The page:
What happened

Following an absolutely brutal May in which Tesla (NASDAQ:TSLA) stock slumped 22% as Wall Street largely panned the electric vehicle (EV) and solar solutions company, shares rebounded 20.7% in June, according to data from S&P Global Market Intelligence, amid assertions by CEO Elon Musk that the company could set a fresh quarterly record for vehicle deliveries and production.

Red Tesla roadster in motion.


So what

Perhaps it was happenstance that Tesla stock hit its lowest levels since late 2016 on the first trading day of last month. Nonetheless, with that low mark established, it promptly began to rebound early last month despite a rising chorus of concerns (may require subscription) over whether demand for Tesla's vehicles was great enough to meet its aggressive guidance for 360,000 to 400,000 vehicle deliveries in 2019.

It certainly helped when, on June 5, JMP Securities analyst Joseph Osha cited May EV registration data to argue demand for Tesla's affordable Model 3 sedan "continues to be solid." Osha followed by reiterating his outperform rating on Tesla stock but simultaneously reduced his per-share price target to $347 at the time (still an enormous premium even from today's price of around $235).

Sure enough, a week later, Musk himself insisted at Tesla's annual shareholder meeting that there was no demand problem, adding that orders and sales "for the Model S, X, and 3 [were] outpacing production" and giving them a "decent shot" at setting fresh records for production and deliveries.

Now what

Indeed, Tesla shares went on to jump as much as 7.6% yesterday (then settled to close up nearer to 5%) after the company did exactly that, setting a fresh high mark with 87,048 vehicles produced and 95,200 vehicles delivered in the second quarter. The latter marked growth of 134% year over year, 51% sequentially from last quarter, and was well above Wall Street's average estimates for 91,000 deliveries.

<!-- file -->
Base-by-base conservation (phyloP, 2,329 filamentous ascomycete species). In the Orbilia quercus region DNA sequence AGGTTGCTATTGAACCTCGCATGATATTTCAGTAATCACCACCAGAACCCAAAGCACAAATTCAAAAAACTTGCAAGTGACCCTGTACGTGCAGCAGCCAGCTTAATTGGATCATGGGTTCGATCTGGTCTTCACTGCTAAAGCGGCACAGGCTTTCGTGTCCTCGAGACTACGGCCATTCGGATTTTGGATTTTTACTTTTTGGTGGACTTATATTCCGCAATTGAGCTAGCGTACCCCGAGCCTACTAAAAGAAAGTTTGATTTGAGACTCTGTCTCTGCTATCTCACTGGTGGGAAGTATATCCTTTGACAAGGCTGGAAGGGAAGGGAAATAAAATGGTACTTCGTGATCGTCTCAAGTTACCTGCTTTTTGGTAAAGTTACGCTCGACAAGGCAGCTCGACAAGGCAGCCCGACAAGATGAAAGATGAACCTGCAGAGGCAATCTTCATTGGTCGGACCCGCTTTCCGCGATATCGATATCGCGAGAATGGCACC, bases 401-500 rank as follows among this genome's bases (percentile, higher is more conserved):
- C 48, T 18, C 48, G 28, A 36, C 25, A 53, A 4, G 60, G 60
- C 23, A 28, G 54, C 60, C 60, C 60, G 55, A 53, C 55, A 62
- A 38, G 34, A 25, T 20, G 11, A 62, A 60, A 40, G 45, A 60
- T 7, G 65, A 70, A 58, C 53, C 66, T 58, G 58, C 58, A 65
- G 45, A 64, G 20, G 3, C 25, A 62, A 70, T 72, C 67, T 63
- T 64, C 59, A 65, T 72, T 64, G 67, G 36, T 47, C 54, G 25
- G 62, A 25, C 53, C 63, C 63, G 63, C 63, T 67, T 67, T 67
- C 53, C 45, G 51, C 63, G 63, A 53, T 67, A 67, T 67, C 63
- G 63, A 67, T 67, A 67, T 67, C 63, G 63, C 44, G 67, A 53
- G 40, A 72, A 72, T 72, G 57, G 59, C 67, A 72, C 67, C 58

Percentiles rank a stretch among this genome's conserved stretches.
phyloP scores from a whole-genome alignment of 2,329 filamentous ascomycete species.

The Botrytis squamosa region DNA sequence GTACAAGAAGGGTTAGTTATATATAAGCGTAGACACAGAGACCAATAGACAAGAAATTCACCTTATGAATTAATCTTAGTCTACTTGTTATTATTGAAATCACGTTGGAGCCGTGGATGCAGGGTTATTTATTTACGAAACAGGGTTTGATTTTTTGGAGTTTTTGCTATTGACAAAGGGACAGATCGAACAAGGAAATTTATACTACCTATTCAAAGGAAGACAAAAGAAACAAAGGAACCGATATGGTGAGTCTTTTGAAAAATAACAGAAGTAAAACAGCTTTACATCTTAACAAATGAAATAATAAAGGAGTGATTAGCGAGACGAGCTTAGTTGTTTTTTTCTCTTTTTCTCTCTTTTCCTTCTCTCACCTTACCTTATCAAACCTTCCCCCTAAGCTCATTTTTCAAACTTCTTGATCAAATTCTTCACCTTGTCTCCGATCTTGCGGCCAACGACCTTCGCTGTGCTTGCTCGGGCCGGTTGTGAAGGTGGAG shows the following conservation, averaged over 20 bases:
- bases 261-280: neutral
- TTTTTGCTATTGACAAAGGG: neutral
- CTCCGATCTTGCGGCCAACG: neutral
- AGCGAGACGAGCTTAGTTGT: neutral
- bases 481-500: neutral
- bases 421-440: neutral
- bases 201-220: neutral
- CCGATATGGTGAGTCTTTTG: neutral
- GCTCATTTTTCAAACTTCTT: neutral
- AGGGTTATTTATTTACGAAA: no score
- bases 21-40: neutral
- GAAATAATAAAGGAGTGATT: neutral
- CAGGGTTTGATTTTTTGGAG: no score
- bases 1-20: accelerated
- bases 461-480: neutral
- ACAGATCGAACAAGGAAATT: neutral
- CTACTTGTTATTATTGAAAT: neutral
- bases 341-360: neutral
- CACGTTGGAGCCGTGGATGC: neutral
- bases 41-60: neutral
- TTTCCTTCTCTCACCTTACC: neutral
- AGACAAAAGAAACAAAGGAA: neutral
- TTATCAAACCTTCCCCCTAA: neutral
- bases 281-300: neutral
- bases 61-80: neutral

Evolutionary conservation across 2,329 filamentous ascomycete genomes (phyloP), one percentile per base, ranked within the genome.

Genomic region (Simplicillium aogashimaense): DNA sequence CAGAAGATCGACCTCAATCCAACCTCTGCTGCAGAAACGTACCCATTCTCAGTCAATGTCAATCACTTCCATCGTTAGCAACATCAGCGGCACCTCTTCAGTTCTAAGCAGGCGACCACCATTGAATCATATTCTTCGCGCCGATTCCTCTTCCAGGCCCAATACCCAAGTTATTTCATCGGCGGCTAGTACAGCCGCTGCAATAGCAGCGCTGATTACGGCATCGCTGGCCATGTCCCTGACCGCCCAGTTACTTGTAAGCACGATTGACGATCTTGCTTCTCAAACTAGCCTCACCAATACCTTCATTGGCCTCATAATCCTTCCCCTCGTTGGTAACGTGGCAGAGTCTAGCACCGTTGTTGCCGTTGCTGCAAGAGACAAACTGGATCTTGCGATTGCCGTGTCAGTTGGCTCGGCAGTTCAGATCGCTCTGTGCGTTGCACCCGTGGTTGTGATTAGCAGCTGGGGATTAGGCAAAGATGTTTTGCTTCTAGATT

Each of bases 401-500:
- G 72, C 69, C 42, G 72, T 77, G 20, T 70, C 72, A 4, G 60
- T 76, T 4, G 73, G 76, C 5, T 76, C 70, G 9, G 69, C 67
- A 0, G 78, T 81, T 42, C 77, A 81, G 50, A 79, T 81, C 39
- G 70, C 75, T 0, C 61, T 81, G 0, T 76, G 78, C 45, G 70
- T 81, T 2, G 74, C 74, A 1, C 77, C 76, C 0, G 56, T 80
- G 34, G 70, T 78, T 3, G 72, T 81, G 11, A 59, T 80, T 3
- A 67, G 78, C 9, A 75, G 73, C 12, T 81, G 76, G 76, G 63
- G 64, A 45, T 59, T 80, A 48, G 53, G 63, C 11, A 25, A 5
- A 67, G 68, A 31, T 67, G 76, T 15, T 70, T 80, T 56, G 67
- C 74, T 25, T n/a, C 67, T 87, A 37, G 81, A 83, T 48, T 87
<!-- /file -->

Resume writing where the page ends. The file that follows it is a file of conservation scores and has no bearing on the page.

Tesla elaborated that it entered the third quarter with an increase in order backlog, as orders generated exceeded deliveries, and that it made "significant progress streamlining [...] global logistics and delivery operations at higher volumes, enabling cost efficiencies and improvements to [its] working capital position."

Make no mistake: That's a good thing for margins considering the vast majority of Tesla's Q2 deliveries (77,550) were the lower-priced Model 3 variety.

Still, many industry watchers continue to express skepticism for whether this demand is truly sustainable over the longer term -- though given current visibility, Tesla believes it should be able to continue growing production and deliveries at least into the third quarter.

We'll hear more to that end when Tesla releases its final second-quarter results either late this month or in early August. But given its encouraging progress in the meantime -- and relentless prodding from Tesla bears notwithstanding -- it was no surprise to see the stock bouncing higher in response.